- Banana: Studies have proven that green bananas help stop diarrhea. Ripe or green, they are easy to digest and provide both potassium and magnesium. These minerals are two of the electrolytes critical to bodily function. Without them the heart will go into arrhythmia and can fail entirely.
- Salt: Sodium is another electrolyte that is rapidly depleted with vomiting and diarrhea. Broths and soups are an excellent and nutritious way to replenish the loss, along with their added benefit of replacing lost fluids. If you can’t handle broth because of nausea, add a tiny pinch of salt to your juice or tea. You won’t notice the added flavor as you sip it, but your body will thank you!
- Rice: One of the best all time aids for lingering diarrhea is rice water. Cook a handful of rice in a pan of water until nearly soft. Strain out the rice, allow water to cool and drink a small cup full every hour or so. Make a tasty drink by adding a bit of honey and cinnamon, which are also good for this condition. Leave off the cinnamon and add a little powdered ginger or mint to sooth nausea and sour stomach. Cooked rice is always recommended in the ‘recovery diet’ for a few days and usually well tolerated during the illness.
- Applesauce: Fresh apples can cause diarrhea in some folks while applesauce seems to have the opposite effect on most people. Apples contain pectin, a water soluble fiber that helps retain water and add bulk to the stool, slowing diarrhea.
- Toast and Crackers: Dry toast or saltine crackers have often been the one thing that could initially get past the nausea to help settle a cranky stomach, paving the way for healing teas and foods.
- Turmeric: Though not a spice you would want to use in large amounts for a stomach virus, small pinches added to rice or soup provides a good antibacterial boost.
- Garlic: This is something I usually use as a preventative more than a treatment during a stomach virus. Although it does wonders as an antibacterial and antimicrobial, I find it too strong on the stomach when vomiting has been an issue. If you can tolerate it, whether taken fresh chopped in honey or in tablet form, it can speed recovery almost miraculously. It is said that it will sooth the lining of stomach and bowel, calming the rawness and cramping.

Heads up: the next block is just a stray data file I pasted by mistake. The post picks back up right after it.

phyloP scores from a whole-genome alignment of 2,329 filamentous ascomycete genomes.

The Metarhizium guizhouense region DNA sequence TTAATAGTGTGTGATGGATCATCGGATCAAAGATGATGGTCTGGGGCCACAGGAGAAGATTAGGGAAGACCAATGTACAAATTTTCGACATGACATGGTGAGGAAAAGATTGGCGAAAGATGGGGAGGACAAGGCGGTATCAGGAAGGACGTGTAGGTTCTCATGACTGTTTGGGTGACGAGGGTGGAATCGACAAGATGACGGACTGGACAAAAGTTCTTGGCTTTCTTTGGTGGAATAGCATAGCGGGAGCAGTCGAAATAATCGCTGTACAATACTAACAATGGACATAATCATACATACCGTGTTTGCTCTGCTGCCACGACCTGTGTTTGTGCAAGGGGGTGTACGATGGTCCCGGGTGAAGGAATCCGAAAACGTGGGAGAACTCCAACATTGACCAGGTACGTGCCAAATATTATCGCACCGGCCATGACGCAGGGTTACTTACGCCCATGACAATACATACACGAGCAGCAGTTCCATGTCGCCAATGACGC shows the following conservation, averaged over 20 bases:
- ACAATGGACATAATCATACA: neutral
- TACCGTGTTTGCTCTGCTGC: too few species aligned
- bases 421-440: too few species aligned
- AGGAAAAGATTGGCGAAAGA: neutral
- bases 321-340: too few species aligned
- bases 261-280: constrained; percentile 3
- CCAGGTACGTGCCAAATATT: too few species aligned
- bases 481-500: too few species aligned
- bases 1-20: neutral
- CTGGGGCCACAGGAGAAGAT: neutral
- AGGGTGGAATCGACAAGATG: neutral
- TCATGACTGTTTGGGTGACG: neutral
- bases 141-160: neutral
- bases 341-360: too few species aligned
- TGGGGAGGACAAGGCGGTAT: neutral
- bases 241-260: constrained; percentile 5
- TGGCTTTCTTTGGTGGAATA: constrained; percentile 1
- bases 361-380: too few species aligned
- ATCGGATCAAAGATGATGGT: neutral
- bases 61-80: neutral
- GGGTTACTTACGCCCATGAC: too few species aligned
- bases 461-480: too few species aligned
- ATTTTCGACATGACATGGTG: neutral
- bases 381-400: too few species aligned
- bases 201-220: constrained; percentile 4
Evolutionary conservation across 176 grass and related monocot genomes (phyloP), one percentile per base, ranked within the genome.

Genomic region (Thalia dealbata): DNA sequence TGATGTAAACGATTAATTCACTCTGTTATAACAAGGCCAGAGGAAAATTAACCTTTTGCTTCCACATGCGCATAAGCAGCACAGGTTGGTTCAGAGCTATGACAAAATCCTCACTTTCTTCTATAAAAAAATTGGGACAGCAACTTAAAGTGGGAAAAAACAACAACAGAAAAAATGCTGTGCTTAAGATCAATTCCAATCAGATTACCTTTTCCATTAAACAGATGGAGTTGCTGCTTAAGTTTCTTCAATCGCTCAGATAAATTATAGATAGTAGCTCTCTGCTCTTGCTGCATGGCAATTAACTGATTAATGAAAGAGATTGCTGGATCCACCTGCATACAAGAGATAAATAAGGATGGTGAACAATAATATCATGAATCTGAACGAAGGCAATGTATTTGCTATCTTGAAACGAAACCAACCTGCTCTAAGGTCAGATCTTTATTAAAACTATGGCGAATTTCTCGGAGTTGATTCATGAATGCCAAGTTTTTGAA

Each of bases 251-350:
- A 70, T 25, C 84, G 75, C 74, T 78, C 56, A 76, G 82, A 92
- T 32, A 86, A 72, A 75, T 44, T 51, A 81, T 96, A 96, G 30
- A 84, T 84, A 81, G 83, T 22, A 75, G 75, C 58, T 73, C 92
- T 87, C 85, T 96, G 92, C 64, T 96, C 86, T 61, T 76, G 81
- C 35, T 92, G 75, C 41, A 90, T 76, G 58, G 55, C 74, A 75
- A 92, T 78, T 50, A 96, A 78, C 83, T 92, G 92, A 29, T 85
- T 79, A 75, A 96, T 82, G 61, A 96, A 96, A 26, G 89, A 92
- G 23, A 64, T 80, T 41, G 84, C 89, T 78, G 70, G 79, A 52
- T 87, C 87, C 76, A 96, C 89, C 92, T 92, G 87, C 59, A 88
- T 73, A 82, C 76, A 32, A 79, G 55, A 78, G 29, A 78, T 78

- Yogurt: Diarrhea flushes most of the good bacteria and other natural flora that are essential to proper digestion out of your gut. Yogurt helps replace these and balance the inner ecosystem. Combining bananas, yogurt, blueberries, applesauce and honey in a blender as a smoothie is a wonderful tonic for recovery!
- Blueberries: Dried blueberries have been used for centuries as a cure for diarrhea in young children. They are high in fiber and antioxidants as well as being a bacterial inhibitor. They contain anthocyanosides, a substance thought to be lethal to E. Coli (a bacteria often linked to these infections.) Blueberries are also high in fiber, which aids in water retention and adds bulk to the stool.
Please note, as it bears repeating…
If any illness lingers more than a few days or there is unusual pain or symptoms, do not put off seeing your doctor! If you are on Any prescribed medications, it is advisable to consult with your doctor PRIOR to using most traditional or historic home remedies (as well as some common food items!) as there can be interactions with certain prescribed medicines.